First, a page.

The FT on betting, investing and and soccer:
“Manchester United has had a dismal start in the Premier League this season – and some hedge funds are betting that their shares will have a similarly rotten run of form.
Odey Asset Management, founded by hedge fund manager Crispin Odey and one of the UK’s most prominent funds, has revealed a short position worth about $5m in the football club.
The hedge fund has about 310,000 shares – under 1 per cent of the club’s class A shares – out on loan. New York hedge fund Tremblant Capital also has a 0.81 per cent short position in the football club.
Both Odey and Tremblant are bucking the trend. The number of shares out on loan as a percentage of the free float peaked at just under 10 per cent earlier this year and is now just under 6 per cent, according to data from Markit.
Shares in Manchester United have enjoyed a modest rise since the club floated at $14 in New York last summer. The shares have risen by about a fifth over the past 12 months to just under $17.”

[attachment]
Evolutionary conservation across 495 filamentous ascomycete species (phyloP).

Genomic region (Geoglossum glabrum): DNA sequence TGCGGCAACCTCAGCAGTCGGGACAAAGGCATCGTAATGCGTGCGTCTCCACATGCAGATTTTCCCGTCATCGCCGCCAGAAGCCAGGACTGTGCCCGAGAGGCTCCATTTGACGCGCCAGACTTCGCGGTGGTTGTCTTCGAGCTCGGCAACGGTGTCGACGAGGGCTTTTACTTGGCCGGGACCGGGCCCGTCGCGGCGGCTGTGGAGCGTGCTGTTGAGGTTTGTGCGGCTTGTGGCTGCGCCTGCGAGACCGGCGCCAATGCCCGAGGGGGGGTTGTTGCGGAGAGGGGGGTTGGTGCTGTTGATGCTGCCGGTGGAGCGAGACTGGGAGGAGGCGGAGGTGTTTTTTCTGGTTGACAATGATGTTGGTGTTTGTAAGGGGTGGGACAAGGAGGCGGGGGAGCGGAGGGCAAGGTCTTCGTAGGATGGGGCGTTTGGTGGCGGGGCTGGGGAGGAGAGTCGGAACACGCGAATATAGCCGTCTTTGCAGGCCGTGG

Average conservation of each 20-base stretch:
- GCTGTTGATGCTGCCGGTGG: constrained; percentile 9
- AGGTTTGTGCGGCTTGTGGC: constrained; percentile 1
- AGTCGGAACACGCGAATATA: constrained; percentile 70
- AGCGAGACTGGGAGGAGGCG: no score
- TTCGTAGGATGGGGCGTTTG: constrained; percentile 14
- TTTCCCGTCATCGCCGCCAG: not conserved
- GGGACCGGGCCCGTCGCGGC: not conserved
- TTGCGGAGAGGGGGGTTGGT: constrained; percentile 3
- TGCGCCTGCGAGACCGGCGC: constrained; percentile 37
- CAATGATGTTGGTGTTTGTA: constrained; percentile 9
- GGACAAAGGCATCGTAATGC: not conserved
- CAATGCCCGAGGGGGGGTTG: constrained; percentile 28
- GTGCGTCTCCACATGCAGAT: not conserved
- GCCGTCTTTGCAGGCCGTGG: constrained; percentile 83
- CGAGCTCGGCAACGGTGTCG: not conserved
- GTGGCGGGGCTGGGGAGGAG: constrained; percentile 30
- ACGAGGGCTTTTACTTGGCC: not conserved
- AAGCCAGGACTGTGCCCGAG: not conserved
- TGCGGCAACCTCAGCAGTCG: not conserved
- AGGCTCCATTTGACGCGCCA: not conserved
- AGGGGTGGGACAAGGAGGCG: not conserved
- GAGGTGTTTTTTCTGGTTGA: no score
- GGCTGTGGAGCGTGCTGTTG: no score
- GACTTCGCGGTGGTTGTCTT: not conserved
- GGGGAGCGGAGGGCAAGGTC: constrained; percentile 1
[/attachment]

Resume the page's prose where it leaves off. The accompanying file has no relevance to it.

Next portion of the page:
(Read the complete article here.)
I would bet against Manchester United as well. Probably investors and especially small investors are easily seduced to confuse loyalty to a soccer club with sound investment opportunities. A soccer club that sells shares to the public bets that fans are not only willing to buy overpriced season tickets, but are also willing to buy stocks that are not worth buying.
In short: I would bet that shares of any soccer club are basically rotten.
Perhaps investors should become better Christians: Thou shalt love thy rotten shares as thy rotten neighbors.